Photography at the NPG?
June 23 2013
I was cheered to see, on Newsnight on Friday, that the director of the National Portrait Gallery, Sandy Nairne, seemed to indicate that photography might be allowed in the National Portrait Gallery. Sandy's view was, like mine, that being allowed to take photos (if done quietly and considerately) meant that people engaged with the art on display more, not less, and that allowing people to share images would be good for the gallery.
Others, however, feel that allowing photography stops people looking 'properly' at paintings, and that we should compel them to look at art in a certain, traditional way.
That said, I was sorry to hear of this reader's experience of the Queen's Gallery, where they do allow photography:
Went to the excellent exhibition at the Queen’s Gallery yesterday and, very efficiently, the warders asked me to put my mobile on silent while in there: I liked this as it suggested there would be a suitable atmosphere for concentration and it was also, of course, a mark of consideration for other visitors. How wrong I was! I can honestly say that I have never been to show where there were more unnecessary distractions.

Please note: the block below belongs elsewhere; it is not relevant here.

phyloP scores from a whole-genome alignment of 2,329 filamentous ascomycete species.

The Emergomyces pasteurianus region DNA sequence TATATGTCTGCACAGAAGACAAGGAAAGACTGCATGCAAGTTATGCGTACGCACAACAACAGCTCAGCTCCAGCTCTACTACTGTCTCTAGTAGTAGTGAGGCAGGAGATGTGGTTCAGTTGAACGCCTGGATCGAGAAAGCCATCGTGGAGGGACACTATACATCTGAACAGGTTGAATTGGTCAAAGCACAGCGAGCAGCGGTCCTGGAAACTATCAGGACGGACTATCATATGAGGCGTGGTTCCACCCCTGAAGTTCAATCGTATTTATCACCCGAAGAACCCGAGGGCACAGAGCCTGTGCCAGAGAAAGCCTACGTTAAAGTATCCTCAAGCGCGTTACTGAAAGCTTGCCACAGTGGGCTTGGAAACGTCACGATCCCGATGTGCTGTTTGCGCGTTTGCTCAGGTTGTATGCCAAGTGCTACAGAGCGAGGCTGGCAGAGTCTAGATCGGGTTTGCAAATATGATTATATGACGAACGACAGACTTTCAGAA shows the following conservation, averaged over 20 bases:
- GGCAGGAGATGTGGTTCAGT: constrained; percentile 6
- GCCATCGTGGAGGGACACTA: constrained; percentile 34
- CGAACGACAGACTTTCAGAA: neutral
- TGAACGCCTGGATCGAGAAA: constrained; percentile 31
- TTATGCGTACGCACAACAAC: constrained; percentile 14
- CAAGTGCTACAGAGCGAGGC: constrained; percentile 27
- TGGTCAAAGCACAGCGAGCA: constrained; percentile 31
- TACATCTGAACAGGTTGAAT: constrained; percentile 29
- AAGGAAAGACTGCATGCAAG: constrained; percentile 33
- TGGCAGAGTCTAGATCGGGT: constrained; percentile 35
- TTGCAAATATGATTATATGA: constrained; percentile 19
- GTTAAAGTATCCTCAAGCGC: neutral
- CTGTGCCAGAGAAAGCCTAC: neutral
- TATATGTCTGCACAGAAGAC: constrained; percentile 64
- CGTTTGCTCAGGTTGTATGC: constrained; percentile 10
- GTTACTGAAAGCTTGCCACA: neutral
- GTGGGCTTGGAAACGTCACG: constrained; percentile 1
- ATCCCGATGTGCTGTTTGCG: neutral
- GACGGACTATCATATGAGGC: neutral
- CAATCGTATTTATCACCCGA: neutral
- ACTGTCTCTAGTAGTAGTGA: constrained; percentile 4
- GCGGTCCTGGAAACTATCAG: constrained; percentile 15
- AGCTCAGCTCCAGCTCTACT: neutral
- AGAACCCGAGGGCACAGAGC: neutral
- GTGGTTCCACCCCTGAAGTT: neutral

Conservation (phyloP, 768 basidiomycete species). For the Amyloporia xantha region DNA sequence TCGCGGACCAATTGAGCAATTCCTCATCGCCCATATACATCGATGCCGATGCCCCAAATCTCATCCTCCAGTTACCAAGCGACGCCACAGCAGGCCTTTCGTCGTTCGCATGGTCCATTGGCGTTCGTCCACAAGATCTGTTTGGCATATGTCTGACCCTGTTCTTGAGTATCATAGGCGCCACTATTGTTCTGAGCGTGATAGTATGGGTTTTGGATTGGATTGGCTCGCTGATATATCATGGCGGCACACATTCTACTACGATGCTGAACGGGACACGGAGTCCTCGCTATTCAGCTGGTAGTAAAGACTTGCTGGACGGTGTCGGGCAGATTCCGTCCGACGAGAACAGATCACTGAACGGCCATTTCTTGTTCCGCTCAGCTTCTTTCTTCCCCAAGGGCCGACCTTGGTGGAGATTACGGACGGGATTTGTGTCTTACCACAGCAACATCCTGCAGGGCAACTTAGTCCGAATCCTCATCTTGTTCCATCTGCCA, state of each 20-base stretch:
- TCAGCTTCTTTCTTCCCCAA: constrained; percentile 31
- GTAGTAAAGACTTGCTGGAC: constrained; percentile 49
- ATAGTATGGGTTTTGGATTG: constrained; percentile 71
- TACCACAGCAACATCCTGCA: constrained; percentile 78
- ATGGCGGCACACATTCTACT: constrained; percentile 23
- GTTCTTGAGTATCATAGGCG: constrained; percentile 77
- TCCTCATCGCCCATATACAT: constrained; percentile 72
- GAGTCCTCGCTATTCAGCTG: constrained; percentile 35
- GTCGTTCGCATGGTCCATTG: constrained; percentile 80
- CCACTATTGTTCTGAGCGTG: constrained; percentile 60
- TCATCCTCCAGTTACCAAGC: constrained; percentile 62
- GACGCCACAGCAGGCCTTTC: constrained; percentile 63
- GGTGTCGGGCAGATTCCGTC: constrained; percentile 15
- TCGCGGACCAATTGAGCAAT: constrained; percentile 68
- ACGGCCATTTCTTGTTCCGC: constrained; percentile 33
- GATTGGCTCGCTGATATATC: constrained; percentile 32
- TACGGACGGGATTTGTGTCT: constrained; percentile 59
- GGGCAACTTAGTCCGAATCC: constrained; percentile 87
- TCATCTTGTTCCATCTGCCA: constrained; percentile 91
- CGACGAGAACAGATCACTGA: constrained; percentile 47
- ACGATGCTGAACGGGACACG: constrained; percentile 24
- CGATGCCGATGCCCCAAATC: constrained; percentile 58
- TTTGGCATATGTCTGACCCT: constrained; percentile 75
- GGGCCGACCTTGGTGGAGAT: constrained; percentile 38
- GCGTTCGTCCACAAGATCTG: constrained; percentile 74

Aside from the commentaries on audio guides providing a distant background noise through headsets, many people had downloaded the app for their phones and spent most of their time standing in front of works searching through and reading the content rather than looking – I think there may have been audio content on this as well to add to the sound effects. Then there were the cameras – all seemed to have electronic shutter noises as these were going off constantly. Not to mention the fact that the happy snappers seemed to spend a great deal of time lining up their shots – I watched one gentleman carefully scan a case – and just the case - for minutes before quickly taking a photo (loudly) of an object and then walk off.
What made all this worse was the, otherwise, silence of the tomb atmosphere – as I was with friends, we seemed to be disturbing the company by actually have discussions in front of objects.